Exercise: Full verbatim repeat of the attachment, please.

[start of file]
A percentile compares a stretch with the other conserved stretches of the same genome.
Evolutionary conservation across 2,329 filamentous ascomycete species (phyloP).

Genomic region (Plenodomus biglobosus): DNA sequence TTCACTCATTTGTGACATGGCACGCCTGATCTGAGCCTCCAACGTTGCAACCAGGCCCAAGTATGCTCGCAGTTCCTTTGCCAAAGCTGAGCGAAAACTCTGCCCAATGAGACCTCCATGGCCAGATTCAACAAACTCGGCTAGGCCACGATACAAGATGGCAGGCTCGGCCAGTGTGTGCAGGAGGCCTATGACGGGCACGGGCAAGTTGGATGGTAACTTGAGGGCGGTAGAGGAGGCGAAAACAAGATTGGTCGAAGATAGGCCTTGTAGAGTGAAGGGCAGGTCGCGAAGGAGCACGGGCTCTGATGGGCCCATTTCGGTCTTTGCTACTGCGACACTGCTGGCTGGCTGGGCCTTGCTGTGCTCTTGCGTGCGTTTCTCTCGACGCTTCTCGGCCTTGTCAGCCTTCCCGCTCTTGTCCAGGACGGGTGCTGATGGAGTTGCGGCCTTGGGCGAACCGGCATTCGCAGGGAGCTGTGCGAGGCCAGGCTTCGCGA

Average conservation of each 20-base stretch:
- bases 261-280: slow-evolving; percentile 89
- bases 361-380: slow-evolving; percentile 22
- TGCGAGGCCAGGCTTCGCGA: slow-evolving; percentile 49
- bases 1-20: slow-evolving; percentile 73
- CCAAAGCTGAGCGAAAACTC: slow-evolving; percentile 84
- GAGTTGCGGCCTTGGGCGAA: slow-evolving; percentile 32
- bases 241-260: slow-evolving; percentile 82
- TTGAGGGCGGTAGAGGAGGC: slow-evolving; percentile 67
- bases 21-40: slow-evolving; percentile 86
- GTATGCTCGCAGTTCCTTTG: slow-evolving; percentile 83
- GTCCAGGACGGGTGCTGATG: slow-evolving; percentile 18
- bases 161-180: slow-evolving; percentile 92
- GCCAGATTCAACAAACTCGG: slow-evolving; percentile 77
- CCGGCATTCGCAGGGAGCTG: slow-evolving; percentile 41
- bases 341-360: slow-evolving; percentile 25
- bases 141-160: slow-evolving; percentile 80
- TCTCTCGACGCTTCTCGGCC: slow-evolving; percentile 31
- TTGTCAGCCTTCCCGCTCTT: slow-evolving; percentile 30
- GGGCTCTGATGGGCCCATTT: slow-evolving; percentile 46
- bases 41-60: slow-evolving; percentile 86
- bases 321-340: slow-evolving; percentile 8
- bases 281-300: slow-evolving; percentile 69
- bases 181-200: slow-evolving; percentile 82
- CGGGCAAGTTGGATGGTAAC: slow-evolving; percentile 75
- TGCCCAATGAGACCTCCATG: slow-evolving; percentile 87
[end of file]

A percentile compares a stretch with the other conserved stretches of the same genome.
Evolutionary conservation across 2,329 filamentous ascomycete species (phyloP).

Genomic region (Plenodomus biglobosus): DNA sequence TTCACTCATTTGTGACATGGCACGCCTGATCTGAGCCTCCAACGTTGCAACCAGGCCCAAGTATGCTCGCAGTTCCTTTGCCAAAGCTGAGCGAAAACTCTGCCCAATGAGACCTCCATGGCCAGATTCAACAAACTCGGCTAGGCCACGATACAAGATGGCAGGCTCGGCCAGTGTGTGCAGGAGGCCTATGACGGGCACGGGCAAGTTGGATGGTAACTTGAGGGCGGTAGAGGAGGCGAAAACAAGATTGGTCGAAGATAGGCCTTGTAGAGTGAAGGGCAGGTCGCGAAGGAGCACGGGCTCTGATGGGCCCATTTCGGTCTTTGCTACTGCGACACTGCTGGCTGGCTGGGCCTTGCTGTGCTCTTGCGTGCGTTTCTCTCGACGCTTCTCGGCCTTGTCAGCCTTCCCGCTCTTGTCCAGGACGGGTGCTGATGGAGTTGCGGCCTTGGGCGAACCGGCATTCGCAGGGAGCTGTGCGAGGCCAGGCTTCGCGA

Average conservation of each 20-base stretch:
- bases 261-280: slow-evolving; percentile 89
- bases 361-380: slow-evolving; percentile 22
- TGCGAGGCCAGGCTTCGCGA: slow-evolving; percentile 49
- bases 1-20: slow-evolving; percentile 73
- CCAAAGCTGAGCGAAAACTC: slow-evolving; percentile 84
- GAGTTGCGGCCTTGGGCGAA: slow-evolving; percentile 32
- bases 241-260: slow-evolving; percentile 82
- TTGAGGGCGGTAGAGGAGGC: slow-evolving; percentile 67
- bases 21-40: slow-evolving; percentile 86
- GTATGCTCGCAGTTCCTTTG: slow-evolving; percentile 83
- GTCCAGGACGGGTGCTGATG: slow-evolving; percentile 18
- bases 161-180: slow-evolving; percentile 92
- GCCAGATTCAACAAACTCGG: slow-evolving; percentile 77
- CCGGCATTCGCAGGGAGCTG: slow-evolving; percentile 41
- bases 341-360: slow-evolving; percentile 25
- bases 141-160: slow-evolving; percentile 80
- TCTCTCGACGCTTCTCGGCC: slow-evolving; percentile 31
- TTGTCAGCCTTCCCGCTCTT: slow-evolving; percentile 30
- GGGCTCTGATGGGCCCATTT: slow-evolving; percentile 46
- bases 41-60: slow-evolving; percentile 86
- bases 321-340: slow-evolving; percentile 8
- bases 281-300: slow-evolving; percentile 69
- bases 181-200: slow-evolving; percentile 82
- CGGGCAAGTTGGATGGTAAC: slow-evolving; percentile 75
- TGCCCAATGAGACCTCCATG: slow-evolving; percentile 87